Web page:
Uses Of Coffee Grounds In The Garden

Uses Of Coffee Grounds In The Garden


coffee grounds

Coffee grounds make great soil conditioner and compost additive which is why many gardeners use it in their garden. Coffee grounds have been used for hundreds of years.  They are a good source of nitrogen and they have the same amount of nitrogen as grass clippings.

Some say that the grounds are too acidic to be composted or used directly in the garden. But pH tests done on coffee grounds have shown results from mildly acid to mildly alkaline. Also, the pH level of coffee grounds become neutral as it decomposes.

Here are some ways on how to use coffee grounds on your garden:

Used to deter pests

Coffee grounds can be used as pest deterrent, especially for slugs. Scattering coffee grounds around your plants can help deter slugs, because the grounds scratch their underbellies in an unpleasant way. If you have plants that can attract slugs like Napa Cabbage, you may try scattering coffee grounds around it.


Coffee grounds can also be a good help in vermicomposting. In your worm bin, mix coffee grounds with kitchen scraps, banana peel, shredded paper, and cardboard. The worms will love the coffee grounds.

Stop fungal diseases from spreading

Coffee grounds can suppress fungal diseases caused by fungi like Fusarium and Pythium species. Decomposing coffee grounds have their own fungal colonies; these colonies repel other fungal colonies that can destroy your plants. Adding coffee grounds into your compost helps prevent the growth of verticulum and fusarium wilt inoculates. Tomatoes, eggplants, and peppers are at risk to different wilts.

Coffee grounds as side dressings

You can use coffee grounds as side dressings for heavy feeder plants. Coffee grounds are a good source of nitrogen. They have a 20 to 1 ratio of nitrogen to carbon. Pure coffee grounds are a good side-dressing for tomatoes, squash, leafy vegetables, and hungry fruiting vegetables. You can put a handful of coffee grounds into the transplant hole, for these plants. In that way you can avoid fungal diseases from spreading.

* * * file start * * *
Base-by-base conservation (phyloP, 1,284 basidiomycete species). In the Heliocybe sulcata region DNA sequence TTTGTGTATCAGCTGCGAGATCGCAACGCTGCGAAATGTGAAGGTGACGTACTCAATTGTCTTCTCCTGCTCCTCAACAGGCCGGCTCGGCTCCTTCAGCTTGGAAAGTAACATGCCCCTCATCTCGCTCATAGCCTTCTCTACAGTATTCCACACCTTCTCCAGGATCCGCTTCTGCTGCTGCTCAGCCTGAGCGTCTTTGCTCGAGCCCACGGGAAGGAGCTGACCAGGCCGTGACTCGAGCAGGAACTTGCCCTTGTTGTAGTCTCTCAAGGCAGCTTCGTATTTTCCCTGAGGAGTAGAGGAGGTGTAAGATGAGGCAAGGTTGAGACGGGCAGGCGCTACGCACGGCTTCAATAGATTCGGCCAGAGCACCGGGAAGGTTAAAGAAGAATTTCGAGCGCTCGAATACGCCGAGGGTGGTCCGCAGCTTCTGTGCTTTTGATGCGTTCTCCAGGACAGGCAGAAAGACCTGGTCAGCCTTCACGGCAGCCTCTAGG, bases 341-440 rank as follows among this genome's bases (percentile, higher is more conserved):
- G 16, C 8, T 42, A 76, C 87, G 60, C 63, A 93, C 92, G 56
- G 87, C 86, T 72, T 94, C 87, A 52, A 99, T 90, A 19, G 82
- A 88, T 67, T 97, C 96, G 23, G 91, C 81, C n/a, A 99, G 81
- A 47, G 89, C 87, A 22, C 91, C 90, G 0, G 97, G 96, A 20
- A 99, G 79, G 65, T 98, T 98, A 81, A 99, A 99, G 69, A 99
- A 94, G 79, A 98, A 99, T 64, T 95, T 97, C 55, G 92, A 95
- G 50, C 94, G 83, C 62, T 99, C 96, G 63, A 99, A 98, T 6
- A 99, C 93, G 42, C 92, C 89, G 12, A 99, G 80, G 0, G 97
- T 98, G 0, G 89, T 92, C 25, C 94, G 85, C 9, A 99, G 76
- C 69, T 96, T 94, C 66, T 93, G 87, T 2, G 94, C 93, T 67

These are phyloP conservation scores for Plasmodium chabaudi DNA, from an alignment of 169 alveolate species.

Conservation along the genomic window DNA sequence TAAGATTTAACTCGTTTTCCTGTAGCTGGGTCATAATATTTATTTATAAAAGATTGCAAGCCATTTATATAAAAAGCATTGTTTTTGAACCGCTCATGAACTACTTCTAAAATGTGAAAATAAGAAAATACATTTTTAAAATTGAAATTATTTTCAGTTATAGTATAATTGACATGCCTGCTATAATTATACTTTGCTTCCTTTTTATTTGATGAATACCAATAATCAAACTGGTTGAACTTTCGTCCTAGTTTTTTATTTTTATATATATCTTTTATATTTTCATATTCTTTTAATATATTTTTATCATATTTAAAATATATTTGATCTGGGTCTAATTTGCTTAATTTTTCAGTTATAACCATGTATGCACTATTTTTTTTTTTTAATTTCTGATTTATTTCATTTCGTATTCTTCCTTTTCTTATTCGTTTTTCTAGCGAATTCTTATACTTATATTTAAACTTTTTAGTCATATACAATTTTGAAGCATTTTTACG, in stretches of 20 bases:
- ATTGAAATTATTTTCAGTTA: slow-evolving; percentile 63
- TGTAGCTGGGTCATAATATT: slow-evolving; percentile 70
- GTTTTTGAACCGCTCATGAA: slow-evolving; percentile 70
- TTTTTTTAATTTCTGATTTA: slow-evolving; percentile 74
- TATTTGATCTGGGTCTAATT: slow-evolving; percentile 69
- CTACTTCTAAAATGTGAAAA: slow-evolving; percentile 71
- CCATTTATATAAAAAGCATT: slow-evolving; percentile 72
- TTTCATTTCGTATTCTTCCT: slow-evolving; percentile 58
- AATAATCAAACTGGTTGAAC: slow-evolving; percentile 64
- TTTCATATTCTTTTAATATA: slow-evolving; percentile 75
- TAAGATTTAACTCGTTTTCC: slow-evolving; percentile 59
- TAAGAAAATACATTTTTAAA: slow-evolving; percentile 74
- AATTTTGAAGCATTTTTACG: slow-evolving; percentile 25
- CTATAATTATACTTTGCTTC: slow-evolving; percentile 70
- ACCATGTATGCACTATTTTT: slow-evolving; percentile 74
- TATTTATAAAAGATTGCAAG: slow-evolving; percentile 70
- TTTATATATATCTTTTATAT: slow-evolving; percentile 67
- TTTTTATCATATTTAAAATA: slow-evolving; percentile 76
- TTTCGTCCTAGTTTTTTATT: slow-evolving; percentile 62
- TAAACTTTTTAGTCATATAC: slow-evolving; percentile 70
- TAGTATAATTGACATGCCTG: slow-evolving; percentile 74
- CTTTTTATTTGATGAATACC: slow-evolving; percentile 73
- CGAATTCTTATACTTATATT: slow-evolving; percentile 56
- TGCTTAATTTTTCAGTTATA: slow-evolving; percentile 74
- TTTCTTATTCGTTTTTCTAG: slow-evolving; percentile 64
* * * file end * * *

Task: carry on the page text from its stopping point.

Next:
Use to make a liquid feeder

Mix a handful of coffee grounds and water into a bucket, leave it for one or two days to create a nice amber-colored liquid. You can feed this to your plants if needed.

Add coffee grounds to your compost

Coffee grounds are excellent additions to your compost pile because they heat up quickly and help turn your organic material into beautiful, dark, rich soil faster. In every 5 kilograms of coffee grounds add two teaspoons of lime.

Sheet mulch

Lay a thin layer of coffee grounds directly as mulch for your plants. Be careful not to make the coffee sheet mulch too thick as your plants may suffer due to the caffeine residues in the uncomposted coffee grounds. Any problem will heal within a couple of months though so there will be no lasting damage. To avoid problems though, just lay about ½ inch layer of coffee grounds atop your regular organic mulch.

Image credit: Jeroen van Oostrom /